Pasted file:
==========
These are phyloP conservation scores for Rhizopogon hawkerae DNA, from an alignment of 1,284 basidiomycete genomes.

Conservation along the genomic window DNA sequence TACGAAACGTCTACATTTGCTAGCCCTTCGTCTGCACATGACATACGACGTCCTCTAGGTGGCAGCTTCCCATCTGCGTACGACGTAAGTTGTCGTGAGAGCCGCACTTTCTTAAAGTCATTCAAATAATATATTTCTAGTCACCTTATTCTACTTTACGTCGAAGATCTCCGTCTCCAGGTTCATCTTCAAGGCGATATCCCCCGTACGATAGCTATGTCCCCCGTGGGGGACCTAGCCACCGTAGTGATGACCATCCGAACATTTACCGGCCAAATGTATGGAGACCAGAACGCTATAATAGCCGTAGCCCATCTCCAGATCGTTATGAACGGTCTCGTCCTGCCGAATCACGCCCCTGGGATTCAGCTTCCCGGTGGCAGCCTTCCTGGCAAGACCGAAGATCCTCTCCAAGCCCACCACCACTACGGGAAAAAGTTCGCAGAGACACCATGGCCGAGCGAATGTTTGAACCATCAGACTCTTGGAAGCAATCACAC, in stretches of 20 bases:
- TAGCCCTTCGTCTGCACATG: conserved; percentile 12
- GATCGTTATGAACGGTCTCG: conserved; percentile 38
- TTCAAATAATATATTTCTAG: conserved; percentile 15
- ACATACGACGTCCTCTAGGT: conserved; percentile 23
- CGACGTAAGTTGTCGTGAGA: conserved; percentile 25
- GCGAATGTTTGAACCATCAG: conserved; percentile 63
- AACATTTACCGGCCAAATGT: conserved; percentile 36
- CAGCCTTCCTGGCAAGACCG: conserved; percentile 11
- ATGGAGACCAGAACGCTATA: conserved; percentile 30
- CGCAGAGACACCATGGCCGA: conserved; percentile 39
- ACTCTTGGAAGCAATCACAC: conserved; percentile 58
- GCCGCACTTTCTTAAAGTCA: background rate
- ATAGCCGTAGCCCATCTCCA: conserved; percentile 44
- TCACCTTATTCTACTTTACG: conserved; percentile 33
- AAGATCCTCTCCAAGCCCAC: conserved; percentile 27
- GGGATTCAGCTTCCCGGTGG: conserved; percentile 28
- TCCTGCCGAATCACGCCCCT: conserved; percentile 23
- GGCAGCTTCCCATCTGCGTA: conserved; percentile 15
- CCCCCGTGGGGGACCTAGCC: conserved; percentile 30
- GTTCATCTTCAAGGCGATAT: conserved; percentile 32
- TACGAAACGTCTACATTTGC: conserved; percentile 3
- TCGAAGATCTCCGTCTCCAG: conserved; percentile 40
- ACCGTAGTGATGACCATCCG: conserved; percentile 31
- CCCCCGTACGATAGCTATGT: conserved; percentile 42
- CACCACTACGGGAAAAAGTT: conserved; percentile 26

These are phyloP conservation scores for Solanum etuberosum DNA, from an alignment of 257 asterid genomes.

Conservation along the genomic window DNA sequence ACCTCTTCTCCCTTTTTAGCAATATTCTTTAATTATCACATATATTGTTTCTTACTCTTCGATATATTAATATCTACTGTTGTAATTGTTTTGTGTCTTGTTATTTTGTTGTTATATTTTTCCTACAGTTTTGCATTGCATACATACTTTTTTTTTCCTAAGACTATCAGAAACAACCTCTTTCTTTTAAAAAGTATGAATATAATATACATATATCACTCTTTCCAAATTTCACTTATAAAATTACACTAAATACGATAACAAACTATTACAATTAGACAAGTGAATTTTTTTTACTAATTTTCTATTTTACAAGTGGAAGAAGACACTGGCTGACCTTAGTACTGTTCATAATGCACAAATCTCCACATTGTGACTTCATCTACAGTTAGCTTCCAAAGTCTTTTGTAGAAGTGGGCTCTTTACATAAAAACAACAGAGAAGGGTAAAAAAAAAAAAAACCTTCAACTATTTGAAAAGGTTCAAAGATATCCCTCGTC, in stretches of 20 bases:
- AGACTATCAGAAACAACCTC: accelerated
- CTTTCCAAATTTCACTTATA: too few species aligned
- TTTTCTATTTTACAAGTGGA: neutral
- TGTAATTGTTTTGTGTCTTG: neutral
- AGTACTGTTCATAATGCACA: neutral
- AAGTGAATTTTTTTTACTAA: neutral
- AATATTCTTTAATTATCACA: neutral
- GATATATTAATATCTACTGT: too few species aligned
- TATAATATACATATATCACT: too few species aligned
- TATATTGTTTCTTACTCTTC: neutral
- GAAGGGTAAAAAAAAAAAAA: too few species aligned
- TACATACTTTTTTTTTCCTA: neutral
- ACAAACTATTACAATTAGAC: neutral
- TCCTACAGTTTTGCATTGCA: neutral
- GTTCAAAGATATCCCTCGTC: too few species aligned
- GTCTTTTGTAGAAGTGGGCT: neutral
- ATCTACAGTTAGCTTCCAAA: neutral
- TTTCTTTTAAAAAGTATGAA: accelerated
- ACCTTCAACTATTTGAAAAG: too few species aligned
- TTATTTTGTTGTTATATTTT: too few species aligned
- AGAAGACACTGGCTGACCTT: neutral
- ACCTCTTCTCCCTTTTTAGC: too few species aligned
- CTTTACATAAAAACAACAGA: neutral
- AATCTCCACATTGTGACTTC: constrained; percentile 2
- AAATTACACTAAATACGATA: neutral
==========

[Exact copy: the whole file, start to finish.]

These are phyloP conservation scores for Rhizopogon hawkerae DNA, from an alignment of 1,284 basidiomycete genomes.

Conservation along the genomic window DNA sequence TACGAAACGTCTACATTTGCTAGCCCTTCGTCTGCACATGACATACGACGTCCTCTAGGTGGCAGCTTCCCATCTGCGTACGACGTAAGTTGTCGTGAGAGCCGCACTTTCTTAAAGTCATTCAAATAATATATTTCTAGTCACCTTATTCTACTTTACGTCGAAGATCTCCGTCTCCAGGTTCATCTTCAAGGCGATATCCCCCGTACGATAGCTATGTCCCCCGTGGGGGACCTAGCCACCGTAGTGATGACCATCCGAACATTTACCGGCCAAATGTATGGAGACCAGAACGCTATAATAGCCGTAGCCCATCTCCAGATCGTTATGAACGGTCTCGTCCTGCCGAATCACGCCCCTGGGATTCAGCTTCCCGGTGGCAGCCTTCCTGGCAAGACCGAAGATCCTCTCCAAGCCCACCACCACTACGGGAAAAAGTTCGCAGAGACACCATGGCCGAGCGAATGTTTGAACCATCAGACTCTTGGAAGCAATCACAC, in stretches of 20 bases:
- TAGCCCTTCGTCTGCACATG: conserved; percentile 12
- GATCGTTATGAACGGTCTCG: conserved; percentile 38
- TTCAAATAATATATTTCTAG: conserved; percentile 15
- ACATACGACGTCCTCTAGGT: conserved; percentile 23
- CGACGTAAGTTGTCGTGAGA: conserved; percentile 25
- GCGAATGTTTGAACCATCAG: conserved; percentile 63
- AACATTTACCGGCCAAATGT: conserved; percentile 36
- CAGCCTTCCTGGCAAGACCG: conserved; percentile 11
- ATGGAGACCAGAACGCTATA: conserved; percentile 30
- CGCAGAGACACCATGGCCGA: conserved; percentile 39
- ACTCTTGGAAGCAATCACAC: conserved; percentile 58
- GCCGCACTTTCTTAAAGTCA: background rate
- ATAGCCGTAGCCCATCTCCA: conserved; percentile 44
- TCACCTTATTCTACTTTACG: conserved; percentile 33
- AAGATCCTCTCCAAGCCCAC: conserved; percentile 27
- GGGATTCAGCTTCCCGGTGG: conserved; percentile 28
- TCCTGCCGAATCACGCCCCT: conserved; percentile 23
- GGCAGCTTCCCATCTGCGTA: conserved; percentile 15
- CCCCCGTGGGGGACCTAGCC: conserved; percentile 30
- GTTCATCTTCAAGGCGATAT: conserved; percentile 32
- TACGAAACGTCTACATTTGC: conserved; percentile 3
- TCGAAGATCTCCGTCTCCAG: conserved; percentile 40
- ACCGTAGTGATGACCATCCG: conserved; percentile 31
- CCCCCGTACGATAGCTATGT: conserved; percentile 42
- CACCACTACGGGAAAAAGTT: conserved; percentile 26

These are phyloP conservation scores for Solanum etuberosum DNA, from an alignment of 257 asterid genomes.

Conservation along the genomic window DNA sequence ACCTCTTCTCCCTTTTTAGCAATATTCTTTAATTATCACATATATTGTTTCTTACTCTTCGATATATTAATATCTACTGTTGTAATTGTTTTGTGTCTTGTTATTTTGTTGTTATATTTTTCCTACAGTTTTGCATTGCATACATACTTTTTTTTTCCTAAGACTATCAGAAACAACCTCTTTCTTTTAAAAAGTATGAATATAATATACATATATCACTCTTTCCAAATTTCACTTATAAAATTACACTAAATACGATAACAAACTATTACAATTAGACAAGTGAATTTTTTTTACTAATTTTCTATTTTACAAGTGGAAGAAGACACTGGCTGACCTTAGTACTGTTCATAATGCACAAATCTCCACATTGTGACTTCATCTACAGTTAGCTTCCAAAGTCTTTTGTAGAAGTGGGCTCTTTACATAAAAACAACAGAGAAGGGTAAAAAAAAAAAAAACCTTCAACTATTTGAAAAGGTTCAAAGATATCCCTCGTC, in stretches of 20 bases:
- AGACTATCAGAAACAACCTC: accelerated
- CTTTCCAAATTTCACTTATA: too few species aligned
- TTTTCTATTTTACAAGTGGA: neutral
- TGTAATTGTTTTGTGTCTTG: neutral
- AGTACTGTTCATAATGCACA: neutral
- AAGTGAATTTTTTTTACTAA: neutral
- AATATTCTTTAATTATCACA: neutral
- GATATATTAATATCTACTGT: too few species aligned
- TATAATATACATATATCACT: too few species aligned
- TATATTGTTTCTTACTCTTC: neutral
- GAAGGGTAAAAAAAAAAAAA: too few species aligned
- TACATACTTTTTTTTTCCTA: neutral
- ACAAACTATTACAATTAGAC: neutral
- TCCTACAGTTTTGCATTGCA: neutral
- GTTCAAAGATATCCCTCGTC: too few species aligned
- GTCTTTTGTAGAAGTGGGCT: neutral
- ATCTACAGTTAGCTTCCAAA: neutral
- TTTCTTTTAAAAAGTATGAA: accelerated
- ACCTTCAACTATTTGAAAAG: too few species aligned
- TTATTTTGTTGTTATATTTT: too few species aligned
- AGAAGACACTGGCTGACCTT: neutral
- ACCTCTTCTCCCTTTTTAGC: too few species aligned
- CTTTACATAAAAACAACAGA: neutral
- AATCTCCACATTGTGACTTC: constrained; percentile 2
- AAATTACACTAAATACGATA: neutral